A literary inspiration sparks a journey of discovery on the isle of Guernsey

By Ann Seibolt
This article appears on page 18 of the April 2013 issue.
This is subscriber only post.
Get one year of online-only access — only $15!
Below is a sample of the article.
Please login or subscribe to ITN to read the entire post.
Eating potato peel pie in Guernsey.

by Ann Seibolt; Pleasant Hill, MO

Sometimes reading about a location is the motivation that leads one to go there. That was the case for Mary Pat Meyer, Marge Gardner and me after our book group read “The Guernsey Literary and Potato Peel Pie Society” by Mary Ann Shaffer and Annie Barrows.

The book concerns the only British territory occupied by the Nazis during WWII. It presents Guernsey as a charming, 4-by-6-mile island and its citizens as caring, though they suffered through a 5-year occupation that left the people almost starving.

We had booked the 16-day “Britain & Ireland Highlights Tour” from Grand European Tours (Lake Oswego, OR; 877/622-9109), leaving Sept. 2, 2012. Guernsey, a British Crown dependency that is part of the Channel Islands, was just a hop, skip and jump away, so we thought, ‘Why not?!’

Making plans

We are not what one would call “computer literate,” but we did enter “Guernsey Islands” into Google and found www.visitguernsey.com, with an invitation to request a brochure. When the colorful brochures “A guide to accommodation in Guernsey” and “A visitor’s guide to Guernsey” arrived in the mail, along with a CD of sights to see on that fair isle, we spent many hours dreaming of a visit.

The booklets were full of information. Of equal value was making the email acquaintance of Louise Cain (enquiries@visitguernsey.com).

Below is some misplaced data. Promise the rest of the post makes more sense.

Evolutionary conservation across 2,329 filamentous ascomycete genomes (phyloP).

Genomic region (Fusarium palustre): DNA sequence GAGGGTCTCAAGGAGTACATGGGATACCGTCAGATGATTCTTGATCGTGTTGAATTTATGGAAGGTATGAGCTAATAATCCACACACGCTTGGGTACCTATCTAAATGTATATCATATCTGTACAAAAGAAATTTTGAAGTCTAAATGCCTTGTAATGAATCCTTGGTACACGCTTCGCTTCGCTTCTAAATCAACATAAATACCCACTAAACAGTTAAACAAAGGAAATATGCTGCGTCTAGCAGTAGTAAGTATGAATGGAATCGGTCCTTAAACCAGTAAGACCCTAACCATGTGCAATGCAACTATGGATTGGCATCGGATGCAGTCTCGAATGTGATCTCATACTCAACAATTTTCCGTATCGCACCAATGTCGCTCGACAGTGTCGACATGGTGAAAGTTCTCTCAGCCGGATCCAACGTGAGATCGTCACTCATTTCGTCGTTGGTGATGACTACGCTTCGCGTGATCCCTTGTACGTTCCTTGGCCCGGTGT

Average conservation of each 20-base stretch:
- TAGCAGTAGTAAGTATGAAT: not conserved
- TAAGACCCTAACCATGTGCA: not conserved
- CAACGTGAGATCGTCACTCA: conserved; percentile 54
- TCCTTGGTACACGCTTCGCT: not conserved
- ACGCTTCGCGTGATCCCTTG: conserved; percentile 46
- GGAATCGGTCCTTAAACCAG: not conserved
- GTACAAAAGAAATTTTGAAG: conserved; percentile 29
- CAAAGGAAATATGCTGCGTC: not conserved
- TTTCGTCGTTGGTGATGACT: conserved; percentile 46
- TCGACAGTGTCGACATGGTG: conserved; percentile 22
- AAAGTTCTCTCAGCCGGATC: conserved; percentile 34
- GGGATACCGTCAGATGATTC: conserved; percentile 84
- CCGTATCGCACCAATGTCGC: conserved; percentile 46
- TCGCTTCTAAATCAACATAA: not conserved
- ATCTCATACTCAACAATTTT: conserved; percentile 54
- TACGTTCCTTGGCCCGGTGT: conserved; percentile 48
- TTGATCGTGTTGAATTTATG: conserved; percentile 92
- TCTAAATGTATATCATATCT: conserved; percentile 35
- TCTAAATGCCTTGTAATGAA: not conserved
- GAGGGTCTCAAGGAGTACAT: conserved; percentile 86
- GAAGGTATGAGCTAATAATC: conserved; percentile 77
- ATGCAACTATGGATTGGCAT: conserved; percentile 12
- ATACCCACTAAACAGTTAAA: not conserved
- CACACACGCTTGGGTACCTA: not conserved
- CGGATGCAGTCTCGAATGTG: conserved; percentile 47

We learned that the airline Flybe would take us to Guernsey from London Gatwick Airport but not from Heathrow. A call to Grand European Tours arranged our arrival at Gatwick, as we had purchased their land-and-air package. Our original arrival city was Edinburgh, but they had no problem changing that for us.

We found the schedule for Flybe online, and AAA secured the necessary tickets for our flight to Guernsey.

The Best Western Moores Hotel Guernsey (Le Pollet, St Peter Port, Guernsey) was our accommodation choice. It is located in the center of everything in St Peter Port, the capital of Guernsey, and was within walking distance of the bus terminal and wonderful shops and restaurants.

It was built as the residence of a Guernsey merchant, and we felt as if we were guests in his home instead of at a Best Western. The dark woodwork and paneling and the oriental-style carpets combined with a modern bathroom and caring personnel made it a comfortable home on the island.

Our reservation was handled by email along with arrangements for a taxi on our arrival and departure.

We had obtained English pound notes from the bank before leaving home, as we had read that that was “the coin of the realm.” However, we were surprised to learn, during our visit, when we were given a nice, green States of Guernsey one-pound note as change, that Guernsey could print its own currency.

Getting around Guernsey

Guernsey has developed a public bus system that works very well. For one English pound per journey, you can use buses as your sole form of transport. (Bus No. 7 takes you on a tour all around the island.)